BEIJING (Reuters) - China’s Tencent Holdings Ltd has suspended more than 300 accounts on its WeChat mobile messaging app and banned around 40 others as government restrictions on spreading political news online take effect, state media said on Friday.
Earlier this month, China imposed new rules on what kind of information can be spread via instant messaging apps as well as restrictions on accounts which can broadcast news to large numbers of followers.
Of the 357 accounts closed down by Tencent as of August 25, 46 were permanently banned while the rest were suspended, the official Xinhua news agency said on its microblog.
According to the new restrictions, the providers of instant messaging tools like Tencent must enforce the regulations themselves.
A Tencent spokeswoman declined to provide immediate comment.
Observers say President Xi Jinping is presiding over the worst crackdown on the internet and online censorship in China in recent memory. Xi also heads the Central Internet Security and Informatisation Leading Group, an internet security body whose remit includes building China into a cyber power, according to state media.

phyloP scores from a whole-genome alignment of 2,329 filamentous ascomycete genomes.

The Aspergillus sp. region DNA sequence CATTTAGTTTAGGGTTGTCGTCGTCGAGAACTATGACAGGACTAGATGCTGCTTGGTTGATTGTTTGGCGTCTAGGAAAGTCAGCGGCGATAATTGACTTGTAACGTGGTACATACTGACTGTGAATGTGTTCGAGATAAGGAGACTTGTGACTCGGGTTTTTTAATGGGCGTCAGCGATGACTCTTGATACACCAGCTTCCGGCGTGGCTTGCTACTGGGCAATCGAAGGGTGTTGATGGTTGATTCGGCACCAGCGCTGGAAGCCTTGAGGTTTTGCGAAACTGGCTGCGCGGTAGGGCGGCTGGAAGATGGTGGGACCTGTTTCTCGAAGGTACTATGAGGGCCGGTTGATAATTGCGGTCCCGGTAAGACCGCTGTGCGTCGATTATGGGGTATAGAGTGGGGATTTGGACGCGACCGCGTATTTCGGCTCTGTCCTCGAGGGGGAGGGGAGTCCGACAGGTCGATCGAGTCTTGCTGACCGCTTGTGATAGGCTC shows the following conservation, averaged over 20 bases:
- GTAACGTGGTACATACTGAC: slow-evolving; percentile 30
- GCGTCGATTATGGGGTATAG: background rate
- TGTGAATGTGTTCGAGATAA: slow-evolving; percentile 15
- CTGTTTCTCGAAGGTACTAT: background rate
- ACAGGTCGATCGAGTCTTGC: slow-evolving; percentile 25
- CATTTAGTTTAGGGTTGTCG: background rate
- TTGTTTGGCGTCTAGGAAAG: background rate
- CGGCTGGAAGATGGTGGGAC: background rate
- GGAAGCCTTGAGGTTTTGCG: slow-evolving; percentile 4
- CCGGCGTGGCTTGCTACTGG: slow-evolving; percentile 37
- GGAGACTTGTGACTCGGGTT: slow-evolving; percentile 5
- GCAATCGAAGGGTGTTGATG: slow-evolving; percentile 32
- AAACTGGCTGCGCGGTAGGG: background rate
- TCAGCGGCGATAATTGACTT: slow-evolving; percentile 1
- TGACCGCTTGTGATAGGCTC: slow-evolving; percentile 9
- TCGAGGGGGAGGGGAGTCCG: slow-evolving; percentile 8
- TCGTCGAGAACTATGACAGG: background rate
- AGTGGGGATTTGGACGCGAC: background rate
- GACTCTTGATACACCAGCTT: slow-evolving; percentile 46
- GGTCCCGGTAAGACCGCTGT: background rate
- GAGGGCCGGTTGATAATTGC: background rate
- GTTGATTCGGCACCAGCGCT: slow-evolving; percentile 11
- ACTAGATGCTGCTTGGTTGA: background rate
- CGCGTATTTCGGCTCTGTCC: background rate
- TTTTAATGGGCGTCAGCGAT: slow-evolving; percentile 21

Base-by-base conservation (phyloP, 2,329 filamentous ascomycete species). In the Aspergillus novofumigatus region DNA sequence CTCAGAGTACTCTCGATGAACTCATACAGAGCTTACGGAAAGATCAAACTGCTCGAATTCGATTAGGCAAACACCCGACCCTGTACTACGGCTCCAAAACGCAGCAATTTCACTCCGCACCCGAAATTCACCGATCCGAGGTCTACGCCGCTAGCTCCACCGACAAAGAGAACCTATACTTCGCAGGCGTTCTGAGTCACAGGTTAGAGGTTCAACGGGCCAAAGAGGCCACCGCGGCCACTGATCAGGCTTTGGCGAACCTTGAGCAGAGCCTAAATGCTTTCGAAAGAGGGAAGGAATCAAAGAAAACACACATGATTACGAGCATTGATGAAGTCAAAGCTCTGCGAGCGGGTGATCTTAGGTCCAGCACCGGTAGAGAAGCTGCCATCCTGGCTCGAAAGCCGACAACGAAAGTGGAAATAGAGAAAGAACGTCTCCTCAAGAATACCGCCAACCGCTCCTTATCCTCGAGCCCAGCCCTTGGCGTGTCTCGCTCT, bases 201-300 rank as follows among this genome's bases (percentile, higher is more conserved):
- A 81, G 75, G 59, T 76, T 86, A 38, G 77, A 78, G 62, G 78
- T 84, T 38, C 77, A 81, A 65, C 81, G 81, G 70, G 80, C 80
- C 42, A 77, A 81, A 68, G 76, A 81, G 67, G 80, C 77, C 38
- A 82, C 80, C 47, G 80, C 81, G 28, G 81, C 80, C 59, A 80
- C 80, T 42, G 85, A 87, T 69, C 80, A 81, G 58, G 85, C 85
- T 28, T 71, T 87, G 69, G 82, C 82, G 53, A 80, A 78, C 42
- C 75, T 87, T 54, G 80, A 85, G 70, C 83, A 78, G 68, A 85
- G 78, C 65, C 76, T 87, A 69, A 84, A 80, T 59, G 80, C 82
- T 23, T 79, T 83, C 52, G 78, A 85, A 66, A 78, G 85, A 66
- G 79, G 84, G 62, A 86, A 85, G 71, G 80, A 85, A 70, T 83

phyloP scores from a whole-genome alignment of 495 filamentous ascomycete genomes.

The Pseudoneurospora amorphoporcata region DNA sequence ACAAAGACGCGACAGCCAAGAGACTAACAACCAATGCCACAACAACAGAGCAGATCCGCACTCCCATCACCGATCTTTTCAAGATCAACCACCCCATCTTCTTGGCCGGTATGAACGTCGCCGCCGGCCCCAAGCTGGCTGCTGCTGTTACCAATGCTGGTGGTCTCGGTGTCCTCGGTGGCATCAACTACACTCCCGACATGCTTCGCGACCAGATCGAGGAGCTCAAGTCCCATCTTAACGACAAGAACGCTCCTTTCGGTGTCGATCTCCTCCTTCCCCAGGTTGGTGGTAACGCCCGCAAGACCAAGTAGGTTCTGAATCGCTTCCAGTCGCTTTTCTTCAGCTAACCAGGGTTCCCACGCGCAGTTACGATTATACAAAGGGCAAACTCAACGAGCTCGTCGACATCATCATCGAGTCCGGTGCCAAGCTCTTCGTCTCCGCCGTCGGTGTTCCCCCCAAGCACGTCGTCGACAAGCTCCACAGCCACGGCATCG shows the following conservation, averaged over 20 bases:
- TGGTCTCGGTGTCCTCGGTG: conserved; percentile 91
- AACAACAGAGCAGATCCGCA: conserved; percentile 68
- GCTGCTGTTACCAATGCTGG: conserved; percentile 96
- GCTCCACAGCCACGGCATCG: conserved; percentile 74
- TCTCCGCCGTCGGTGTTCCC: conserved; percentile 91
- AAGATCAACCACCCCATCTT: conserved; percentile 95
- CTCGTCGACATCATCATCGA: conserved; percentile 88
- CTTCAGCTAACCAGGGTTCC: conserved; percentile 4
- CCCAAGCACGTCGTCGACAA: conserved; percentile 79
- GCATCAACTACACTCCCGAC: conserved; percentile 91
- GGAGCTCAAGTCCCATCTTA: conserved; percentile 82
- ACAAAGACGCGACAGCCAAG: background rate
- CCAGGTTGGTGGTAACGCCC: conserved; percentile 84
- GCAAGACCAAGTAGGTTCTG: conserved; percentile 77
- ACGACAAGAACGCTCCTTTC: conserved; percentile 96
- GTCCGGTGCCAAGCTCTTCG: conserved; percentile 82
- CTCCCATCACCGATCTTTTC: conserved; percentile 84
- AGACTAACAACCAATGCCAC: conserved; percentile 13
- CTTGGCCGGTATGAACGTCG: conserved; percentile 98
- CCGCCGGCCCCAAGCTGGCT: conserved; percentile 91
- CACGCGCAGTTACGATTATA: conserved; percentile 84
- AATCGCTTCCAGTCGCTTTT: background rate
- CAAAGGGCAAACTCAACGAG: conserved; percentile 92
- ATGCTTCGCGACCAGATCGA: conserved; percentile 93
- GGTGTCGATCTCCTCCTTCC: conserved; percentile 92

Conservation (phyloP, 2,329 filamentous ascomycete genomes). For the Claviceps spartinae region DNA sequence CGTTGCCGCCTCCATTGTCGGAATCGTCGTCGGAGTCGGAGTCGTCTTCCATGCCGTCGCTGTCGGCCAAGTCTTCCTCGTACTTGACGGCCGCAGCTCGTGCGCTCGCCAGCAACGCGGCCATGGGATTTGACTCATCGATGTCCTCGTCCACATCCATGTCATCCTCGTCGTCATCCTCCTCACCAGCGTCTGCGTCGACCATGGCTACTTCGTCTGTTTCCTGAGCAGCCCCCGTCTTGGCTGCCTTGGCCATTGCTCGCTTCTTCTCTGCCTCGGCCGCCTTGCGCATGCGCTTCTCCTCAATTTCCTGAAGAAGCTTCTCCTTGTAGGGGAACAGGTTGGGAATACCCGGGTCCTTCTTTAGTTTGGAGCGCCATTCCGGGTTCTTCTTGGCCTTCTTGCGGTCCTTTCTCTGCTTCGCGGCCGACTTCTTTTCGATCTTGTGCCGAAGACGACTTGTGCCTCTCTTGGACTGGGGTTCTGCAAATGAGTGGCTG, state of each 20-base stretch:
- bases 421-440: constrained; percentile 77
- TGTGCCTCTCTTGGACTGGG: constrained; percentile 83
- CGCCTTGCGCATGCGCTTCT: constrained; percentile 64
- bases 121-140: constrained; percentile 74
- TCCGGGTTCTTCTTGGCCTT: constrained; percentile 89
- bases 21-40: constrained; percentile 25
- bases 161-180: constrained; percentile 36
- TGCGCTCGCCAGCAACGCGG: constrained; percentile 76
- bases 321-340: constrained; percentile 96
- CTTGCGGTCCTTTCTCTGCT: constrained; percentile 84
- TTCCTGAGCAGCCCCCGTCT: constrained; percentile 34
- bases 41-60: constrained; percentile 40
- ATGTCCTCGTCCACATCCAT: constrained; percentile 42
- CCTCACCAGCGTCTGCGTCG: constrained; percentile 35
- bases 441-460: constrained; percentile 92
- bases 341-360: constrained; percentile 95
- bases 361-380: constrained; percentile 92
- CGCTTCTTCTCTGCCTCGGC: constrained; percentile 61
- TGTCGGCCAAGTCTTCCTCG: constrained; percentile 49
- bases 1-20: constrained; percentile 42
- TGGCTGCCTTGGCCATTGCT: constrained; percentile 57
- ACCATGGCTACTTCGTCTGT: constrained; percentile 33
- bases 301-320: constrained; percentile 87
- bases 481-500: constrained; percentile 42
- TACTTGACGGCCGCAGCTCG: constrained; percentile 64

Gary King, a professor at Harvard University who researches China’s internet censorship, said earlier this week the ruling Communist Party was particularly concerned about the dissemination of messages which could lead to social unrest or collective action.
Social media was a catalyst for the political revolutions that took place in countries like Egypt and Tunisia in the last few years.
Earlier this month, Chinese authorities for the first time detained a man for spreading panic on WeChat mere hours after the new rules on instant messaging took effect.
WeChat had 438 million monthly active users as of June.
Reporting by Paul Carsten, Fiona Li and Beijing Newsroom; Editing by Miral Fahmy